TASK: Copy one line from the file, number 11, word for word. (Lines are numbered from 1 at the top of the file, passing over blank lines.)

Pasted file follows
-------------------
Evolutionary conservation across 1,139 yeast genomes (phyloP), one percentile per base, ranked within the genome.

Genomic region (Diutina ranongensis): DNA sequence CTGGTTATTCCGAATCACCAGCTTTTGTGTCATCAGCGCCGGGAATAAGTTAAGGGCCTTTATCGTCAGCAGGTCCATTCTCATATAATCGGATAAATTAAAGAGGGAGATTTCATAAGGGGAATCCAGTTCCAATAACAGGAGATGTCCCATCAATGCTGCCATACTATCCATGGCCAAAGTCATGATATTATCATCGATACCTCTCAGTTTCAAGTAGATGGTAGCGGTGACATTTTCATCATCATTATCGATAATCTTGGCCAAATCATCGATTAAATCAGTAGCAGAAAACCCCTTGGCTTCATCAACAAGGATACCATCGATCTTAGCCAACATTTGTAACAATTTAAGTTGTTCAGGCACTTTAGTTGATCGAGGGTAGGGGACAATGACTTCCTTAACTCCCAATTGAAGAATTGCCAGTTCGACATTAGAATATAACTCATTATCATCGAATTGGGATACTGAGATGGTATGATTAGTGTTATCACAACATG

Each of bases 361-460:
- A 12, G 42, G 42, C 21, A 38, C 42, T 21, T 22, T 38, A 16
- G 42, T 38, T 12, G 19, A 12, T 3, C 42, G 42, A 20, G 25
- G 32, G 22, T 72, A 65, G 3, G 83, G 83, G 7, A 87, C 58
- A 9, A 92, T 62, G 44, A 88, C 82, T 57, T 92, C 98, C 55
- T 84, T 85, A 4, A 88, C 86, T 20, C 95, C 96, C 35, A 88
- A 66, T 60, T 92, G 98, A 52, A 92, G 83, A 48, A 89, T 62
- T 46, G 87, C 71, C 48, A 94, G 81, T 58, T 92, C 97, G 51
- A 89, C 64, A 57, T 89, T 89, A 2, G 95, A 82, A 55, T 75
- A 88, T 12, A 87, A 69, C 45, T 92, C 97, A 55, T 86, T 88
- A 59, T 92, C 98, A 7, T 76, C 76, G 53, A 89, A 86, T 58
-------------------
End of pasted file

- A 89, C 64, A 57, T 89, T 89, A 2, G 95, A 82, A 55, T 75